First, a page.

You undoubtedly remember the name Zach Calzada.
He was an Under Armour All-American coming out of Lanier High School in Sugar Hill, Ga who took over the starting quarterback position at Texas A&M in Week 2 of 2021 following an injury to Haynes King and led the Aggies to a win over Colorado.
National attention soon surrounded Calzada, then a sophomore, when he was named the Earl Campbell Tyler Rose National Player of the Week for leading the Aggies to a 41-38 win over No. 1 Alabama. However, roster injuries derailed the Aggies season, and they declined an invite to the TaxSlayer Gator Bowl due to the spread of COVID-19 amongst an already depleted roster.
Calzada dislocated his shoulder against Auburn and entered the transfer portal following surgery during the offseason. Ironically, he announced his decision to transfer to the Tigers a few weeks after the season. Unfortunately, Calzada needed another surgery after re-injuring his shoulder early in fall camp.
Now, the one-time 3-star and consensus top-20 quarterback in his high school class with a lauded rocket arm is the starting quarterback for Incarnate Word. Yes, the same Cardinal program that has watched Cameron Ward and Lindsey Scott Jr. over the last three years. Ward won the Jerry Rice Award after his outstanding freshman season. Lindsey Scott Jr. tore up every FCS defense last year on his way to winning the prestigious Walter Payton Award, given to the most outstanding offensive player in FCS.
Calzada brings a high level of expectation to UIW that neither Ward nor Scott received. Part of the expectation is due to the success of the previous signal callers. An appearance in the national semifinals will always create greater expectations for the entire program. Calzada is also one of only two quarterbacks to defeat the Crimson Tide during the 2021 season, and the other one won two national titles at Georgia and was the 128th pick in the 2023 NFL Draft.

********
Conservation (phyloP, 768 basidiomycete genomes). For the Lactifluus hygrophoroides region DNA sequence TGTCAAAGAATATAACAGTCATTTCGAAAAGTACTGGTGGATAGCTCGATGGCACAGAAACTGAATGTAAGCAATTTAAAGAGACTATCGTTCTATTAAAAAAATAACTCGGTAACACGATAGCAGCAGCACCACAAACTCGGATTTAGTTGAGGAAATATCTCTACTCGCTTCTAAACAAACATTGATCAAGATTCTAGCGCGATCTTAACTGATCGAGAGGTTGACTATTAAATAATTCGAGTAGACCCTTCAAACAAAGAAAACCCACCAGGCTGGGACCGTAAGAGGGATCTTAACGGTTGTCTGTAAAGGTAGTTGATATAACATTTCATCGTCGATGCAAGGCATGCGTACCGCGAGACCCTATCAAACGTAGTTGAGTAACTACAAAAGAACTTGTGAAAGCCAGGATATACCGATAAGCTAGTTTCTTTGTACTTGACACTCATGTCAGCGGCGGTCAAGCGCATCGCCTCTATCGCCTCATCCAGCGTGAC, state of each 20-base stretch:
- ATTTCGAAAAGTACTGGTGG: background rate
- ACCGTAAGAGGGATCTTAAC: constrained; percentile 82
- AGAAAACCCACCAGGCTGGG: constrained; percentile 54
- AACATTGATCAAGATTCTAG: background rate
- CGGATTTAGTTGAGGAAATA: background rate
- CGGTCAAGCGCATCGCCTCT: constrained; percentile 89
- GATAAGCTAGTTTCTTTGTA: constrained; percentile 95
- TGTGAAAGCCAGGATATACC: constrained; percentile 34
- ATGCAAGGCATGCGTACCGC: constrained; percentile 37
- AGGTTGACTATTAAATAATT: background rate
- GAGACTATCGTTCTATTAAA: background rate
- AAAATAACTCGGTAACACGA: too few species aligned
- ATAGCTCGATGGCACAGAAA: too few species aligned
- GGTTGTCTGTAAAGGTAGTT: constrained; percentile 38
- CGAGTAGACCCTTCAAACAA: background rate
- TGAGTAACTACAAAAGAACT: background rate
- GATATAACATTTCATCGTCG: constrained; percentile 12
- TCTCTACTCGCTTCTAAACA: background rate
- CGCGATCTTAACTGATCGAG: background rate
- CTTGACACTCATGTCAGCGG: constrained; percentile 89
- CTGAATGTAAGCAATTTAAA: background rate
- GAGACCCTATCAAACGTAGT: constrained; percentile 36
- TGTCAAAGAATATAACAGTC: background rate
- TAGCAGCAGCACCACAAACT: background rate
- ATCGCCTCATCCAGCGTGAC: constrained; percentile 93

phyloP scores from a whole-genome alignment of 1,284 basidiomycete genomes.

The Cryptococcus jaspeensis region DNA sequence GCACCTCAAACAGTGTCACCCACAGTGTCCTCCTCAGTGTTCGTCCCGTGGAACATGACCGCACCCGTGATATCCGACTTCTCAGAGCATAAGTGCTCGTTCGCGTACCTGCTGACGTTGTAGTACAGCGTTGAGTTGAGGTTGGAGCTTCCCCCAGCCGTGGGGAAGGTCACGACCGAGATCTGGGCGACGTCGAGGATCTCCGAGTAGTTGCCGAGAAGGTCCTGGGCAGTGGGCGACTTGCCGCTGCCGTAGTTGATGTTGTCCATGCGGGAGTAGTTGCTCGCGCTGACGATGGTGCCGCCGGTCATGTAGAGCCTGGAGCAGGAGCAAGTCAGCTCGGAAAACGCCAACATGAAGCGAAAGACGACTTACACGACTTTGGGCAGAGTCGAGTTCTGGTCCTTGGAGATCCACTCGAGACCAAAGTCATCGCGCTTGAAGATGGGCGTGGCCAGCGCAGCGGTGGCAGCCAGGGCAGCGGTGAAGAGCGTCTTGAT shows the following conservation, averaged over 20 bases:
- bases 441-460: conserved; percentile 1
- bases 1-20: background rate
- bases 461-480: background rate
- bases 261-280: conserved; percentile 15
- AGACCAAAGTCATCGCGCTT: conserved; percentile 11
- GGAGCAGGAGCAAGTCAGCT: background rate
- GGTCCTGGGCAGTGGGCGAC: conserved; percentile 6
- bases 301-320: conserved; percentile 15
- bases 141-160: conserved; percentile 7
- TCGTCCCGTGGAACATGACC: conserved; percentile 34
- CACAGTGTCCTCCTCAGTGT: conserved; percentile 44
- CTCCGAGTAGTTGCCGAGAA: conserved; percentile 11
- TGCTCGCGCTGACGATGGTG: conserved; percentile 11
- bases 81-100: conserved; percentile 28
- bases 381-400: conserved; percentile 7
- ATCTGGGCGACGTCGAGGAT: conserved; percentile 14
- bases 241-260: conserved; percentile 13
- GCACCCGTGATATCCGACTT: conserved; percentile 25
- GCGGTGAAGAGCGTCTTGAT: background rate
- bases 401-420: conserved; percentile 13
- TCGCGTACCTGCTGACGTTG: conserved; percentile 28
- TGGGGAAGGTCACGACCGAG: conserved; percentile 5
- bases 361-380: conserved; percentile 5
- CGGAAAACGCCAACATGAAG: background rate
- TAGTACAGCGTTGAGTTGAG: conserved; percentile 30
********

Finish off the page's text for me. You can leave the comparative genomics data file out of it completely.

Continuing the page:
Calzada has dealt with high expectations his entire football career, and that leadership will be valuable for a UIW squad with so many transfers on the roster.
“He brought some baggage with him with where he came from and what he’s been able to do in college football,” UIW coach Clint Killough said during the team’s Media Day Saturday. “But the humility that he brought with him was tremendous, and he’s grown in terms of being a leader.”
However, Killough didn’t simply hand the offense over to Calzada. The Cardinals had a competition that included three former FBS players, Calzada, Ryan Stubblefield (East Carolina), and Richard Torres (Nebraska).
“The guys that were in the locker room weren’t just going to hand him the keys to the car because they (are) building something through blood, sweat, and tears, and they care about this place,” Killough said. “He’s earned (the position) through his work ethic over the last eight months. He’s starting to come into his own and master this offense.”
“The success that was had here last year goes into that culture that was set, and we’re looking to take that next step,” Calzada said. “This is a new team in a new year, and I’m excited to be a part of it with my guys.”
Calzada must remain healthy. That is obvious and part of why the coaching staff brought in two other quarterbacks capable of leading the offense. It’s unfair to compare him to Ward and Scott, who are dual-threat quarterbacks.
The Cardinals won’t be able to rely on Calzada’s wheels to save the offense when under pressure. However, UIW’s offense isn’t reliant on a dual-threat quarterback. The Cardinals offensive line provided enough time for Scott to throw for 4,686 yards and 60 touchdowns last year.
UIW has built a solid program, and that work began under Eric Morris in 2018. Killough has been on the coaching staff throughout the building process. For Calzada, it’s a good thing he’s used to publicity and expectations. He begins the season on the Walter Payton Award watch list. The Cardinals will need all his experience to reach the FCS national title game in Frisco.
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